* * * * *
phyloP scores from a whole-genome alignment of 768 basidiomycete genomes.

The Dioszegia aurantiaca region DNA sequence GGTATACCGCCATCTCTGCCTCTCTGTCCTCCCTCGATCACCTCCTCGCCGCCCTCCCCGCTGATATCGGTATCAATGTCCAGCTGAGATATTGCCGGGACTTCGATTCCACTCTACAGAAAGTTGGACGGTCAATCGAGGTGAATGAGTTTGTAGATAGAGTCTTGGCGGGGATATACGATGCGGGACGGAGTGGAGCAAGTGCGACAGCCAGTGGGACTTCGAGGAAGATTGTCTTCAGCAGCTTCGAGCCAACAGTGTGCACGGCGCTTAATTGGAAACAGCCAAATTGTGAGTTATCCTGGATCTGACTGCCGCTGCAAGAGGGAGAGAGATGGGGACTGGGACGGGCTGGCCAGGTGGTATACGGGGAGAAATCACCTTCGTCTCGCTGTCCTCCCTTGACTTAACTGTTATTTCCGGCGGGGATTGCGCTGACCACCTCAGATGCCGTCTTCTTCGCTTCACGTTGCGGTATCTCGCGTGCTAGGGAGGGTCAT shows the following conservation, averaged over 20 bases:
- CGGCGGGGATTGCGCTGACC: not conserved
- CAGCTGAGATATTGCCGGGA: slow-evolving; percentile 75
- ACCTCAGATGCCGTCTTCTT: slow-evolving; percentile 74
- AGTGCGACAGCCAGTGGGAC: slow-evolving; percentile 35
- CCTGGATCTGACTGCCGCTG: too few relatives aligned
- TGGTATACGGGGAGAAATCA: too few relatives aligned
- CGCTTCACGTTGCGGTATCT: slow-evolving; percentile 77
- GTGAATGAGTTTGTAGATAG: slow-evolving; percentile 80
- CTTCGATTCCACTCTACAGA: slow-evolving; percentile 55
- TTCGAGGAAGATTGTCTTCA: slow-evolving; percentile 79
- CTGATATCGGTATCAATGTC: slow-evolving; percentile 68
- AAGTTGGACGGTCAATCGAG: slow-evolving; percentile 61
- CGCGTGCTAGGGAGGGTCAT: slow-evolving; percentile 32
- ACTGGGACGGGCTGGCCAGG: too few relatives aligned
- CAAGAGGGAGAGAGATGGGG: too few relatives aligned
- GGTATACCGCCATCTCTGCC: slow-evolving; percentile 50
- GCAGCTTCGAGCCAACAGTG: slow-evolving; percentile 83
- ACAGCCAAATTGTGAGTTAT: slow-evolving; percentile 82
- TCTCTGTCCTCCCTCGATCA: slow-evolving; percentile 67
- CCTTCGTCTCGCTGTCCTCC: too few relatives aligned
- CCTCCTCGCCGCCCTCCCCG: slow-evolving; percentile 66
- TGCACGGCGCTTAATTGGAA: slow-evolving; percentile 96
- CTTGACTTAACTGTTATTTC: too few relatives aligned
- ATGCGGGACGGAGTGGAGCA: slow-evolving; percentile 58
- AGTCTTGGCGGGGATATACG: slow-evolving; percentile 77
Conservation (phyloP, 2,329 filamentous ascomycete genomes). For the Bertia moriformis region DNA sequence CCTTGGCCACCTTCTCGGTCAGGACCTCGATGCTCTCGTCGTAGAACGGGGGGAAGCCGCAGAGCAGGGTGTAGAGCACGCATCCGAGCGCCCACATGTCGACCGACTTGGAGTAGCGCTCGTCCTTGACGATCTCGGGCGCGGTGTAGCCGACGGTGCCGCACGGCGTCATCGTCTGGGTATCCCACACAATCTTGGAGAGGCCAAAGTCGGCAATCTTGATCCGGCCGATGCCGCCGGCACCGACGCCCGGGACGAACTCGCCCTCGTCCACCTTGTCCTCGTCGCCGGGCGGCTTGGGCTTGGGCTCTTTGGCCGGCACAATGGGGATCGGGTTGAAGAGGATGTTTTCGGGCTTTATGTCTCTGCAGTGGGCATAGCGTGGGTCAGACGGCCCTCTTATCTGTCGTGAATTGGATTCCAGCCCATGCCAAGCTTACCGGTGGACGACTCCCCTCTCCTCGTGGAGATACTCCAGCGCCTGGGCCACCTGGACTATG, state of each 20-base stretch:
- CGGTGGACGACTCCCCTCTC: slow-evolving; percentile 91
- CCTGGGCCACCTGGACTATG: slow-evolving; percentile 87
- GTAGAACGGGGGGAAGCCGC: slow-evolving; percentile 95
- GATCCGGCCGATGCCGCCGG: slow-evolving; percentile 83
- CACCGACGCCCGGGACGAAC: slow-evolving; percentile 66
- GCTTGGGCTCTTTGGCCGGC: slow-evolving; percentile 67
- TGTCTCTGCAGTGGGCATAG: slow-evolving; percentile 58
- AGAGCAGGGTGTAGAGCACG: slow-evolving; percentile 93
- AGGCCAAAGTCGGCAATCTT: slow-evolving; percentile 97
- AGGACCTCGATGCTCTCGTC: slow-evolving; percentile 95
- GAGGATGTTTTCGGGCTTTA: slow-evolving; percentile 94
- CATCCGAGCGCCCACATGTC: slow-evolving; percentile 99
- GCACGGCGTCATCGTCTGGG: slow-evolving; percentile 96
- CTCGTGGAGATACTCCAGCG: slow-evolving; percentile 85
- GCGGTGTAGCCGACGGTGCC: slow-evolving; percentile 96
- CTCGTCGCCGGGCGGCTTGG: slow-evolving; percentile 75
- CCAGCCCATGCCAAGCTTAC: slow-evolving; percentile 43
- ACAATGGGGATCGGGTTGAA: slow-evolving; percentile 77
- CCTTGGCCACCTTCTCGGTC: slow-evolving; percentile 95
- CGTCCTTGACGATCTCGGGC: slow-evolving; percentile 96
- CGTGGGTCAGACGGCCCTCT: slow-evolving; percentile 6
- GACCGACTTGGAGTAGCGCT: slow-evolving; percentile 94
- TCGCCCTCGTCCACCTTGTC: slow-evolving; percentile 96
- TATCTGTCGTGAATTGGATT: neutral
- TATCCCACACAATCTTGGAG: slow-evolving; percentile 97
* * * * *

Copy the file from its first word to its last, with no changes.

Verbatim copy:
phyloP scores from a whole-genome alignment of 768 basidiomycete genomes.

The Dioszegia aurantiaca region DNA sequence GGTATACCGCCATCTCTGCCTCTCTGTCCTCCCTCGATCACCTCCTCGCCGCCCTCCCCGCTGATATCGGTATCAATGTCCAGCTGAGATATTGCCGGGACTTCGATTCCACTCTACAGAAAGTTGGACGGTCAATCGAGGTGAATGAGTTTGTAGATAGAGTCTTGGCGGGGATATACGATGCGGGACGGAGTGGAGCAAGTGCGACAGCCAGTGGGACTTCGAGGAAGATTGTCTTCAGCAGCTTCGAGCCAACAGTGTGCACGGCGCTTAATTGGAAACAGCCAAATTGTGAGTTATCCTGGATCTGACTGCCGCTGCAAGAGGGAGAGAGATGGGGACTGGGACGGGCTGGCCAGGTGGTATACGGGGAGAAATCACCTTCGTCTCGCTGTCCTCCCTTGACTTAACTGTTATTTCCGGCGGGGATTGCGCTGACCACCTCAGATGCCGTCTTCTTCGCTTCACGTTGCGGTATCTCGCGTGCTAGGGAGGGTCAT shows the following conservation, averaged over 20 bases:
- CGGCGGGGATTGCGCTGACC: not conserved
- CAGCTGAGATATTGCCGGGA: slow-evolving; percentile 75
- ACCTCAGATGCCGTCTTCTT: slow-evolving; percentile 74
- AGTGCGACAGCCAGTGGGAC: slow-evolving; percentile 35
- CCTGGATCTGACTGCCGCTG: too few relatives aligned
- TGGTATACGGGGAGAAATCA: too few relatives aligned
- CGCTTCACGTTGCGGTATCT: slow-evolving; percentile 77
- GTGAATGAGTTTGTAGATAG: slow-evolving; percentile 80
- CTTCGATTCCACTCTACAGA: slow-evolving; percentile 55
- TTCGAGGAAGATTGTCTTCA: slow-evolving; percentile 79
- CTGATATCGGTATCAATGTC: slow-evolving; percentile 68
- AAGTTGGACGGTCAATCGAG: slow-evolving; percentile 61
- CGCGTGCTAGGGAGGGTCAT: slow-evolving; percentile 32
- ACTGGGACGGGCTGGCCAGG: too few relatives aligned
- CAAGAGGGAGAGAGATGGGG: too few relatives aligned
- GGTATACCGCCATCTCTGCC: slow-evolving; percentile 50
- GCAGCTTCGAGCCAACAGTG: slow-evolving; percentile 83
- ACAGCCAAATTGTGAGTTAT: slow-evolving; percentile 82
- TCTCTGTCCTCCCTCGATCA: slow-evolving; percentile 67
- CCTTCGTCTCGCTGTCCTCC: too few relatives aligned
- CCTCCTCGCCGCCCTCCCCG: slow-evolving; percentile 66
- TGCACGGCGCTTAATTGGAA: slow-evolving; percentile 96
- CTTGACTTAACTGTTATTTC: too few relatives aligned
- ATGCGGGACGGAGTGGAGCA: slow-evolving; percentile 58
- AGTCTTGGCGGGGATATACG: slow-evolving; percentile 77
Conservation (phyloP, 2,329 filamentous ascomycete genomes). For the Bertia moriformis region DNA sequence CCTTGGCCACCTTCTCGGTCAGGACCTCGATGCTCTCGTCGTAGAACGGGGGGAAGCCGCAGAGCAGGGTGTAGAGCACGCATCCGAGCGCCCACATGTCGACCGACTTGGAGTAGCGCTCGTCCTTGACGATCTCGGGCGCGGTGTAGCCGACGGTGCCGCACGGCGTCATCGTCTGGGTATCCCACACAATCTTGGAGAGGCCAAAGTCGGCAATCTTGATCCGGCCGATGCCGCCGGCACCGACGCCCGGGACGAACTCGCCCTCGTCCACCTTGTCCTCGTCGCCGGGCGGCTTGGGCTTGGGCTCTTTGGCCGGCACAATGGGGATCGGGTTGAAGAGGATGTTTTCGGGCTTTATGTCTCTGCAGTGGGCATAGCGTGGGTCAGACGGCCCTCTTATCTGTCGTGAATTGGATTCCAGCCCATGCCAAGCTTACCGGTGGACGACTCCCCTCTCCTCGTGGAGATACTCCAGCGCCTGGGCCACCTGGACTATG, state of each 20-base stretch:
- CGGTGGACGACTCCCCTCTC: slow-evolving; percentile 91
- CCTGGGCCACCTGGACTATG: slow-evolving; percentile 87
- GTAGAACGGGGGGAAGCCGC: slow-evolving; percentile 95
- GATCCGGCCGATGCCGCCGG: slow-evolving; percentile 83
- CACCGACGCCCGGGACGAAC: slow-evolving; percentile 66
- GCTTGGGCTCTTTGGCCGGC: slow-evolving; percentile 67
- TGTCTCTGCAGTGGGCATAG: slow-evolving; percentile 58
- AGAGCAGGGTGTAGAGCACG: slow-evolving; percentile 93
- AGGCCAAAGTCGGCAATCTT: slow-evolving; percentile 97
- AGGACCTCGATGCTCTCGTC: slow-evolving; percentile 95
- GAGGATGTTTTCGGGCTTTA: slow-evolving; percentile 94
- CATCCGAGCGCCCACATGTC: slow-evolving; percentile 99
- GCACGGCGTCATCGTCTGGG: slow-evolving; percentile 96
- CTCGTGGAGATACTCCAGCG: slow-evolving; percentile 85
- GCGGTGTAGCCGACGGTGCC: slow-evolving; percentile 96
- CTCGTCGCCGGGCGGCTTGG: slow-evolving; percentile 75
- CCAGCCCATGCCAAGCTTAC: slow-evolving; percentile 43
- ACAATGGGGATCGGGTTGAA: slow-evolving; percentile 77
- CCTTGGCCACCTTCTCGGTC: slow-evolving; percentile 95
- CGTCCTTGACGATCTCGGGC: slow-evolving; percentile 96
- CGTGGGTCAGACGGCCCTCT: slow-evolving; percentile 6
- GACCGACTTGGAGTAGCGCT: slow-evolving; percentile 94
- TCGCCCTCGTCCACCTTGTC: slow-evolving; percentile 96
- TATCTGTCGTGAATTGGATT: neutral
- TATCCCACACAATCTTGGAG: slow-evolving; percentile 97